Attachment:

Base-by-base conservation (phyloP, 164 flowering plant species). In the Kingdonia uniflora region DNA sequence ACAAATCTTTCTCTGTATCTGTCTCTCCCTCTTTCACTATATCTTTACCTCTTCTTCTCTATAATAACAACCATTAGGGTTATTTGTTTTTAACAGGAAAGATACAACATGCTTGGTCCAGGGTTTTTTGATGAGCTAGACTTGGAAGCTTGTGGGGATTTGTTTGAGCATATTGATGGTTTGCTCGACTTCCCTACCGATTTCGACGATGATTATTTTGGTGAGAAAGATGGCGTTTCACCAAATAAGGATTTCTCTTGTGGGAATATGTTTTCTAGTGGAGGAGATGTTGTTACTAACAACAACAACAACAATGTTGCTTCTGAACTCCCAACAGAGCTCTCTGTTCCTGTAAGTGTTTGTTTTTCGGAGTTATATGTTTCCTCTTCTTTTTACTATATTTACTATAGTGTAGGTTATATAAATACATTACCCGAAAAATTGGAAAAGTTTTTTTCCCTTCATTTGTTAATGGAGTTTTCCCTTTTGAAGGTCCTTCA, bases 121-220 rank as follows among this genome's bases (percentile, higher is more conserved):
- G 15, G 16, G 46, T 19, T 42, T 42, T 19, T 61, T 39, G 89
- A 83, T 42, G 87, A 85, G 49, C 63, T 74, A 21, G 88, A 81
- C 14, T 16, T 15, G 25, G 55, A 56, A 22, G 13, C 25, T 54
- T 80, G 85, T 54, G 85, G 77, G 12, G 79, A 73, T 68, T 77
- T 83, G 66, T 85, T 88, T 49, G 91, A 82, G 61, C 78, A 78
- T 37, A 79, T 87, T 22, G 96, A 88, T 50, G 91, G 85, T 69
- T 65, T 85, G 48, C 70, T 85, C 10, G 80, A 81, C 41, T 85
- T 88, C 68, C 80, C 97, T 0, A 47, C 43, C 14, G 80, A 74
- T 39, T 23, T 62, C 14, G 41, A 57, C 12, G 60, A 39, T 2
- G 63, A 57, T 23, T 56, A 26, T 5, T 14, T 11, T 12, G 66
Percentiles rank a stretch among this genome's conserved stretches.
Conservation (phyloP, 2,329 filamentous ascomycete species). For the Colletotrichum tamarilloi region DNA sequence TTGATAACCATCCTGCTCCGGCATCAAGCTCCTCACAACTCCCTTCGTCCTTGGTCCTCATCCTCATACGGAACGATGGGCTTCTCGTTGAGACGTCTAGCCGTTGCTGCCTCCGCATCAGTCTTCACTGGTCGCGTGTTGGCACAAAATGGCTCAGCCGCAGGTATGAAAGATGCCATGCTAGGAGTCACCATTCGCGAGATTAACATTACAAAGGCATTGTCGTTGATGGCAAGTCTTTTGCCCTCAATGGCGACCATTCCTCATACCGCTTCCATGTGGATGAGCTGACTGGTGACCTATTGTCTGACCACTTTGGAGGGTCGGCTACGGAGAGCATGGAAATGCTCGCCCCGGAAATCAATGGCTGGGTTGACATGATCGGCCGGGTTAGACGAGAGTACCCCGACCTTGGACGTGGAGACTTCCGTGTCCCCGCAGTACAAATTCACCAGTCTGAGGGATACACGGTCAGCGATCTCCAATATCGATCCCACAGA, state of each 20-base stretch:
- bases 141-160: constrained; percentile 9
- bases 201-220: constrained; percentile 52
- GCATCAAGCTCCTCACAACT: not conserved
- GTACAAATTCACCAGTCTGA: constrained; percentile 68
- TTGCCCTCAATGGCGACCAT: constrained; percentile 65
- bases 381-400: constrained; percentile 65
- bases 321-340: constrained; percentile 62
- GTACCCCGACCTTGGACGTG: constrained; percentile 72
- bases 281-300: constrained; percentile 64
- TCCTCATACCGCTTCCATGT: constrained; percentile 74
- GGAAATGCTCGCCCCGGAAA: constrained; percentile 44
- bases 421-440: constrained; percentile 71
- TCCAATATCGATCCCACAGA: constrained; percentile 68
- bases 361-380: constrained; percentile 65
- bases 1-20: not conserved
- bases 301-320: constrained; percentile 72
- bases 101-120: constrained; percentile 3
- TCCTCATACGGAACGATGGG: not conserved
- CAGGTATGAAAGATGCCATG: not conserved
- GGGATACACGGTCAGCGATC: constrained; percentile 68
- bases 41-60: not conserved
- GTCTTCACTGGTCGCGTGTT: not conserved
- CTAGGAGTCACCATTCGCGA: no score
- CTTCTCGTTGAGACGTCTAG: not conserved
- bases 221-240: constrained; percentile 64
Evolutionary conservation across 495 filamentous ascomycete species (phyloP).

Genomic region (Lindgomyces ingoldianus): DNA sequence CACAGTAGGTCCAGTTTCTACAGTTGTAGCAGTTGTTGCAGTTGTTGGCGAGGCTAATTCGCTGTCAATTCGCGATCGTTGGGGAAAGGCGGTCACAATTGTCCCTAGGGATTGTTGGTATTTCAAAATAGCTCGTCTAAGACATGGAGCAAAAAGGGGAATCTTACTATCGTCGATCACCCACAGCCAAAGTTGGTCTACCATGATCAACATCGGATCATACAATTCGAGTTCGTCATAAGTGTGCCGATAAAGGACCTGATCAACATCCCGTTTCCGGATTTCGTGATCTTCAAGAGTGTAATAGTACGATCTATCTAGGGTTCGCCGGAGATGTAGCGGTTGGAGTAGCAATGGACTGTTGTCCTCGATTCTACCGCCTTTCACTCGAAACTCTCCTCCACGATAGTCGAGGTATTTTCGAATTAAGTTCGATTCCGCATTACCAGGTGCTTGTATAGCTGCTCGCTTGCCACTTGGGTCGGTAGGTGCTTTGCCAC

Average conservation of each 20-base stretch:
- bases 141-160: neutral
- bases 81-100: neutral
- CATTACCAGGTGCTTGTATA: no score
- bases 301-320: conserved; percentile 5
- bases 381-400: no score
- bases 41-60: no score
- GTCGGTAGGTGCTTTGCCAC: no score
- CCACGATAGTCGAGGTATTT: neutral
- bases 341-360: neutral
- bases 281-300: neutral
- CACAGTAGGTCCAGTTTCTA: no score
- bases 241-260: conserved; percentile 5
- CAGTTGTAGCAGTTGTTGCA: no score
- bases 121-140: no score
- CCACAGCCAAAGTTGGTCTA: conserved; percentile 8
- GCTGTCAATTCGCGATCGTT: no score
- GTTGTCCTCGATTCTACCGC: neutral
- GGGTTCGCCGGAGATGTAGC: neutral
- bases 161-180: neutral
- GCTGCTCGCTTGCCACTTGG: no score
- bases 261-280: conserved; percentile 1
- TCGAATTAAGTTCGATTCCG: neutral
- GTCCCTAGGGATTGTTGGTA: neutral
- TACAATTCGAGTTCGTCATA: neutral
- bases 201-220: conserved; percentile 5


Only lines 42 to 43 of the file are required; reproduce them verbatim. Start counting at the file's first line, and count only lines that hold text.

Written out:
- bases 141-160: neutral
- bases 81-100: neutral